The Just War Theory, proposed mainly by Christian and other philosophers of religion, attempted to frame the morality of going to war. On one hand, there was the commandment "Thou shalt not kill", and on the other, real life situations where the commandment didn't make sense. The Just War Theory established a number of principles that defined a just war as a last resort, waged by a legitimate authority in self-defense; Wars could only be fought if their primary objective was to re-establish peace.

Here's the problem. Those calling for war, almost without exception, have justified it as a "just war" with the goal of "reestablishing peace". Before the First Iraq War, President George H. W. Bush stated, paraphrasing: "The last best chance for peace was to declare war". His son, George W. Bush laid it out as "America is a Nation with a mission, and that mission comes from our most basic beliefs. We have no desire to dominate, no ambitions of empire. Our aim is a democratic peace - a peace founded upon the dignity and rights of every man and woman" and then started the Second Iraq War on "false pretenses". President Barack Obama justified the "intervention" in Libya as necessary for "global peace and security". Other examples are plenty.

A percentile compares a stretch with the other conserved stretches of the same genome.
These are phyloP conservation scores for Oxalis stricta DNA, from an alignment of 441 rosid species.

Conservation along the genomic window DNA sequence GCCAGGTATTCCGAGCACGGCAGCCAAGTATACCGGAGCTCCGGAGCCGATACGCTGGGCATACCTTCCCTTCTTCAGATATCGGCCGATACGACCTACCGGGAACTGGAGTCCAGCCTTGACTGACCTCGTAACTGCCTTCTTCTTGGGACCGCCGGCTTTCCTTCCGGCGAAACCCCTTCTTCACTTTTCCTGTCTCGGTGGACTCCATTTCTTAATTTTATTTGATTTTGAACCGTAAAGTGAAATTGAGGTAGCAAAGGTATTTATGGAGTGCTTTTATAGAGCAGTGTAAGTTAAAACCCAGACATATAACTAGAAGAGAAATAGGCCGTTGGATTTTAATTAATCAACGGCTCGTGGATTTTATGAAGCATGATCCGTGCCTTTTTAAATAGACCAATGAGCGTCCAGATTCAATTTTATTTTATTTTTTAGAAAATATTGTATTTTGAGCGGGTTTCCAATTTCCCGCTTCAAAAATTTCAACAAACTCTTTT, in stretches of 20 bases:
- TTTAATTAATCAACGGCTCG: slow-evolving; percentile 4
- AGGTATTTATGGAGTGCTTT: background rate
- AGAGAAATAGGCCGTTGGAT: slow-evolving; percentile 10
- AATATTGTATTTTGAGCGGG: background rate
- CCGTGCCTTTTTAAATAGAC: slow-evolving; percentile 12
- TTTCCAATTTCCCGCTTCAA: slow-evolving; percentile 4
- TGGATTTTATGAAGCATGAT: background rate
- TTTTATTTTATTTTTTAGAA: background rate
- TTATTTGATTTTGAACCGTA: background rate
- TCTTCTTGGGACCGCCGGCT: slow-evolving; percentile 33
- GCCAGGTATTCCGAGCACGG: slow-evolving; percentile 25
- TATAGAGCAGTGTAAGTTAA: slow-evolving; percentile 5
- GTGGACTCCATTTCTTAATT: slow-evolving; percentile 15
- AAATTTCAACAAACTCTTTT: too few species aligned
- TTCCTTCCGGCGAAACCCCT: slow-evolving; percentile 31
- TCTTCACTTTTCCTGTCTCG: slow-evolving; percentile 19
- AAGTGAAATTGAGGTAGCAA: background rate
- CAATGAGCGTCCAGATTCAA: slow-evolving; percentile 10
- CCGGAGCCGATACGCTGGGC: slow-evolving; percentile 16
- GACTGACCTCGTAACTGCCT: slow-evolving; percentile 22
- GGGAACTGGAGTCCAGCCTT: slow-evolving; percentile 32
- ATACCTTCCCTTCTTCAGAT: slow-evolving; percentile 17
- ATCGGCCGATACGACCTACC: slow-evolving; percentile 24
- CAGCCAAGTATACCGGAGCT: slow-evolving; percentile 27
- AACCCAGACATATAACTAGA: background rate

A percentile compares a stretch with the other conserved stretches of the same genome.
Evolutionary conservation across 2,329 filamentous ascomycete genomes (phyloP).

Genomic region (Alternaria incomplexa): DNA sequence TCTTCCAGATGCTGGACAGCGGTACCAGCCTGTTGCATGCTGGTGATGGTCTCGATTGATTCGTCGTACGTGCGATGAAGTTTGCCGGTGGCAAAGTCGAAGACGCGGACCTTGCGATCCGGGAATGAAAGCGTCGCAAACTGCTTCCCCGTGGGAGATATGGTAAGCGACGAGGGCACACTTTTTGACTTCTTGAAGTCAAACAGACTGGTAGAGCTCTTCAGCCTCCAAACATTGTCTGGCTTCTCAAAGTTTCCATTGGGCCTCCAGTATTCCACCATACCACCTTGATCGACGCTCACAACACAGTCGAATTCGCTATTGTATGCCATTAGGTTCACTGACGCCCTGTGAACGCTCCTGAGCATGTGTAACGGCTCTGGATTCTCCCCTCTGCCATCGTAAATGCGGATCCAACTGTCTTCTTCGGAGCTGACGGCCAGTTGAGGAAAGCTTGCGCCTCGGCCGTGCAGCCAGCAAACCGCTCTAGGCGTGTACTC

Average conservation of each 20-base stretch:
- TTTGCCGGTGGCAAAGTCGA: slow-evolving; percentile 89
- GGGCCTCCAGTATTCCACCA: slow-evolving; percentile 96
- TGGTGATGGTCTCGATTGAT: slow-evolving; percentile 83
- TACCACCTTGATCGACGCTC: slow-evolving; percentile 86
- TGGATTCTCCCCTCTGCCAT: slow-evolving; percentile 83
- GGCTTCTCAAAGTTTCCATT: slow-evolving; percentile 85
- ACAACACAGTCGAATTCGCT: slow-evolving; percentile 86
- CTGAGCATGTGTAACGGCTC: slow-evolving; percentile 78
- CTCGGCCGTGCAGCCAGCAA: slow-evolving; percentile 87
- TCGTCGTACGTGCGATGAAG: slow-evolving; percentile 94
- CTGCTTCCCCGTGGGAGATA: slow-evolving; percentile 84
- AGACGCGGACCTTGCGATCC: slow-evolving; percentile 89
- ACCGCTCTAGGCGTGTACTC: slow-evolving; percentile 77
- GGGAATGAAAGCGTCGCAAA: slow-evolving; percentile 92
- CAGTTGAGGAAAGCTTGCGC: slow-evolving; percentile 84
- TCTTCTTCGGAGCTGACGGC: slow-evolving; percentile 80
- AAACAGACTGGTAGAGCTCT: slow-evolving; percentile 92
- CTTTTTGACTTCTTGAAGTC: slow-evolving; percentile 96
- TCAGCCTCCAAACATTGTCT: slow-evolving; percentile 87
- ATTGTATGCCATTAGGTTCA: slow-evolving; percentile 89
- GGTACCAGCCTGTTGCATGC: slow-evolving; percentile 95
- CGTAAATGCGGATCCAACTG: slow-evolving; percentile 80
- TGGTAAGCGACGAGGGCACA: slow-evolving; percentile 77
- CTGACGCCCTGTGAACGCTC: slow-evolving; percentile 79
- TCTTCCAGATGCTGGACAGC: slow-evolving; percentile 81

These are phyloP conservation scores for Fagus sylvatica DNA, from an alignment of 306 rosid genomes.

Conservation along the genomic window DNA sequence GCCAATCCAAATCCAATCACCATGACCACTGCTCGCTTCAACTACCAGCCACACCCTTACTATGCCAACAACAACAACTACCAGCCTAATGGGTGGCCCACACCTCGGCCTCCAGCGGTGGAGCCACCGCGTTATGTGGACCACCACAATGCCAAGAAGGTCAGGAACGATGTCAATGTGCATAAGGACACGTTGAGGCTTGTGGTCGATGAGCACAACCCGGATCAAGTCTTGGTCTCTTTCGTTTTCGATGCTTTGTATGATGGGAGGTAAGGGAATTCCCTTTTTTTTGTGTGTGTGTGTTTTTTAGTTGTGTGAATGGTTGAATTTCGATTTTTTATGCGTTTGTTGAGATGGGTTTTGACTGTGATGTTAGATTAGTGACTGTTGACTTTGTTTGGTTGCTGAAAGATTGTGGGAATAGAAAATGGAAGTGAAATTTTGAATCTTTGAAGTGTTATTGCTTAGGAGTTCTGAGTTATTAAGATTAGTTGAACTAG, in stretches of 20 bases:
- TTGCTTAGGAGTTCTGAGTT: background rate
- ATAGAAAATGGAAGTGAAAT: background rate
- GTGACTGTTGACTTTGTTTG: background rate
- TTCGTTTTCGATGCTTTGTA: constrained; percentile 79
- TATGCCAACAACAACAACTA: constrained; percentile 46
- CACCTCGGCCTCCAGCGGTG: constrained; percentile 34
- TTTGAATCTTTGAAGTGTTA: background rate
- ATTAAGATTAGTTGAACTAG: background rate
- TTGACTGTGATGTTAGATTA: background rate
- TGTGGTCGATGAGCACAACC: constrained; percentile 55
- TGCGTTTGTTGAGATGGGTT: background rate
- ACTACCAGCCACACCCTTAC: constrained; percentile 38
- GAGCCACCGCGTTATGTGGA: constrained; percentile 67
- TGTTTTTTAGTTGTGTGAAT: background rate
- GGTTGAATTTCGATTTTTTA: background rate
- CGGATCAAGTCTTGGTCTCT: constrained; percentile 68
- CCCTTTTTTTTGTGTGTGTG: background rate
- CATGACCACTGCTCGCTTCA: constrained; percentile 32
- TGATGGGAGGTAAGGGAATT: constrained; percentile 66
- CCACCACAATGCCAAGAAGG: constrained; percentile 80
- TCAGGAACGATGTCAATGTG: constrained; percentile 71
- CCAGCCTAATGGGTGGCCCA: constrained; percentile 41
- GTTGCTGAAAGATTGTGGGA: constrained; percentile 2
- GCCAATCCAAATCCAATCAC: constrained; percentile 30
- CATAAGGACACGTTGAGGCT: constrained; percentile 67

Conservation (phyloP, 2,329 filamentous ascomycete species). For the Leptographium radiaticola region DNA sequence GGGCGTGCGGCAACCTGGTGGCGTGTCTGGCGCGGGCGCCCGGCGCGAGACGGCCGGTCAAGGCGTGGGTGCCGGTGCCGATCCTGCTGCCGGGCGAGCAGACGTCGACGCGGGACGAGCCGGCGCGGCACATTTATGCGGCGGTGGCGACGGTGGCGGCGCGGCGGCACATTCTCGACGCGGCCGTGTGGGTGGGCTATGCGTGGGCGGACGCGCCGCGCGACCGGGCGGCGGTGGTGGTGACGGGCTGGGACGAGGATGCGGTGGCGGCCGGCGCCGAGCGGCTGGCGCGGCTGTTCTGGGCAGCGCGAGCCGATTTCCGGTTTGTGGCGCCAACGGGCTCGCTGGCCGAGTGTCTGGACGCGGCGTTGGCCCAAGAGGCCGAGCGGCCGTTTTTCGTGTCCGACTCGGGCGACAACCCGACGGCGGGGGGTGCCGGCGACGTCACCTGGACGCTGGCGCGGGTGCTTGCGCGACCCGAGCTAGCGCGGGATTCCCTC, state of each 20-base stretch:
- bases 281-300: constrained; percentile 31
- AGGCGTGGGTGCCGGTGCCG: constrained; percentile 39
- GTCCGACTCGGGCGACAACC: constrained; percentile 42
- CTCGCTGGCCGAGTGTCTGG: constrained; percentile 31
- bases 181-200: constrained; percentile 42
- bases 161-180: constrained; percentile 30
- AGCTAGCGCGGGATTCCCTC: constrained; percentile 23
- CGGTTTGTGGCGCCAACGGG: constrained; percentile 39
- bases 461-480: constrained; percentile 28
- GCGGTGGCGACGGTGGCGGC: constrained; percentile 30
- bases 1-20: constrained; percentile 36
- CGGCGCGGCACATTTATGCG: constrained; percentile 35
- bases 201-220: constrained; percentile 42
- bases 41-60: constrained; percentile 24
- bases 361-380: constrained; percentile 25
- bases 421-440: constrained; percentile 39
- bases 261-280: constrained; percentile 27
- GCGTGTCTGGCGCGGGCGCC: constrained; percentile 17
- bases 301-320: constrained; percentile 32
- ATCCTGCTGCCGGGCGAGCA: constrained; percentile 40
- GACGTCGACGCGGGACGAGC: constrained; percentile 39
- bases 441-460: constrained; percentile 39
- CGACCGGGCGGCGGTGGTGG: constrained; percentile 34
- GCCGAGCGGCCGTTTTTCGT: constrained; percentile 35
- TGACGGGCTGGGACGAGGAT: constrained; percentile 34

Did it work? Was "peace re-established"? If you've been following the news, the whole region is now destabilized beyond any recovery. Millions - mostly civilians - have died. There is no peace in sight and now we are told to expect a "perpetual war" in the foreseeable future. Perpetual war to re-establish peace - what a great idea!

Since its founding in 1776, The United States has been at war almost continually. In the past 236 years, the U.S. has been fighting some type of conflict for 214 years or about 90% of the time. Since World War II, there have been 20 to 30 million foreign casualties all over the world due to U.S. wars and interventions. A good percentage of them were civilians.
<< PreviousNext >>








Feed SubscriptioneMail SubscriptionContact

Copyright © 2010-2017 -